Three students from Queen Mary University of London will be taking their winning hack to San Francisco after winning the Aging2.0 Google Intergenerational hackathon in the summer.

As part of the prize, Computer Science second years Jaykumar Rawal, Kristina Semenyuk and Sameen Islam will showcase their idea in front of a crowd of 600 on November 19.

That’s not all they have been up to over the summer though.

They also won £10,000 at the Sabre Destination Hack with their travel/charity idea Travita and a bagged a further 2,000 euros at the IBC Hackfest in Amsterdam with recipe app Vita.

They have also set up a meeting with Twitter for when they head to America in November.

First things first though, what’s a hackathon?

It’s a 24 or 48 hour challenge hosted by a company that is looking to advance ways their brand can use technology.

Teams are tasked to show what they can do. The participants are from all sorts of backgrounds – from business to technology.

Jaykumar, Kristina and Sameen will be taking Avita to San Francisco.

The data-driven travel advice app has been designed for elderly people looking for a break that will suit their needs.

Kristina said: “You type in what kind of holiday you want and your budget, then the map shows the best prices and how many people are going to that place within a month.

“They can then go to the places that are not that populated. We thought that most elderly people would like peace, so on the map it shows where they can go for that. There’s a projection of up to about a year away.”

The information all comes from Sabre (Travel Network) APIs, which manage the data for everything to do with travel from hotel booking, flights and trains.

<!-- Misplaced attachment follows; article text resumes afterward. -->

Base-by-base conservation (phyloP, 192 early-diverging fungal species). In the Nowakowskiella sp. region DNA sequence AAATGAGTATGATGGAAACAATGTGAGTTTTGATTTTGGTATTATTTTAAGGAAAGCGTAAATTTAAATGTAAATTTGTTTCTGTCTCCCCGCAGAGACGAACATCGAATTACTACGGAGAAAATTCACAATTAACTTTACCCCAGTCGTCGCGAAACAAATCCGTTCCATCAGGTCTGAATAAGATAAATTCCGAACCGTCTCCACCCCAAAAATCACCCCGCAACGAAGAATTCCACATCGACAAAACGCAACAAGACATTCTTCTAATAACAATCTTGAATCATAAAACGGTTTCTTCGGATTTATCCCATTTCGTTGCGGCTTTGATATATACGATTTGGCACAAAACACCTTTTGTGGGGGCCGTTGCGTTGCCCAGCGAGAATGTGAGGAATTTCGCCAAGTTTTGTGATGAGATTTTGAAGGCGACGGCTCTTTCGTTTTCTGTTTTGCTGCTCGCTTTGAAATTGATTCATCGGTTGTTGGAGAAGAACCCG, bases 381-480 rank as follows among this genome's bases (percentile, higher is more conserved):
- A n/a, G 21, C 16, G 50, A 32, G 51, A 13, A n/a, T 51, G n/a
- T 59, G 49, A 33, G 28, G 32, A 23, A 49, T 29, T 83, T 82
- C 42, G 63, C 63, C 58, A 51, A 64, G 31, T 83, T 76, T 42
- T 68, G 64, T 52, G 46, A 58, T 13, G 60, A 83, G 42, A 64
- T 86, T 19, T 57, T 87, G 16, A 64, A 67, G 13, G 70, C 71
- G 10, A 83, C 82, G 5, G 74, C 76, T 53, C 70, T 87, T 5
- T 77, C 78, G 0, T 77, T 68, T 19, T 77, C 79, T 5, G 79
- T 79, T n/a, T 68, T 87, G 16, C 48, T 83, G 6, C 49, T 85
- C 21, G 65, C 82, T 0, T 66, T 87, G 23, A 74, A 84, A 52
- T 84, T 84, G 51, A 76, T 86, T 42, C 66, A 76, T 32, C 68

Jaykumar Rawal and Kristina Semenyuk take a look at Travita

And two more ideas that you may like - Travita and Vita.


In July they won £10,000 at Sabre Destination Hack with Travita – a platform which allows plane passengers to give their spare luggage capacity to charities to transfer goods.

Sameen said: “The idea is if you’re a frequent business traveller and you’re travelling to a developing nation where there’s a charity that want something that’s either hard to get or really expensive.

“You can just take it in your baggage and as a frequent traveller you probably would have some free space.

“You would drop it off in the safe box in the country although we’re still trying to decide how to make this work.”

The app is still in development.


In September they won 2,000 euros at the IBC Hackfest in Amsterdam with Vita – which they describe as a “Tinder for recipes” healthy-eating app.

Jaykumar said: “Nobody reads the recipes anymore – and Tinder is popular with young people, so that’s where the description came from.

“With Vita you can make your own recipe book and swipe through the recipes you like or don’t like.

“Also there are suggested drinks that would match with your food, based on what you’ve liked.

“The review process for each recipe is much easier as well. In forums people write really long comments, which nobody bothers to read, so the commenting section on Vita would be through Twitter.

“If you want to review a recipe you can tweet it out using a certain hashtag and that would be linked under the recipe.”

If you’re interested in any of these ideas, get in touch with Queen Mary University London.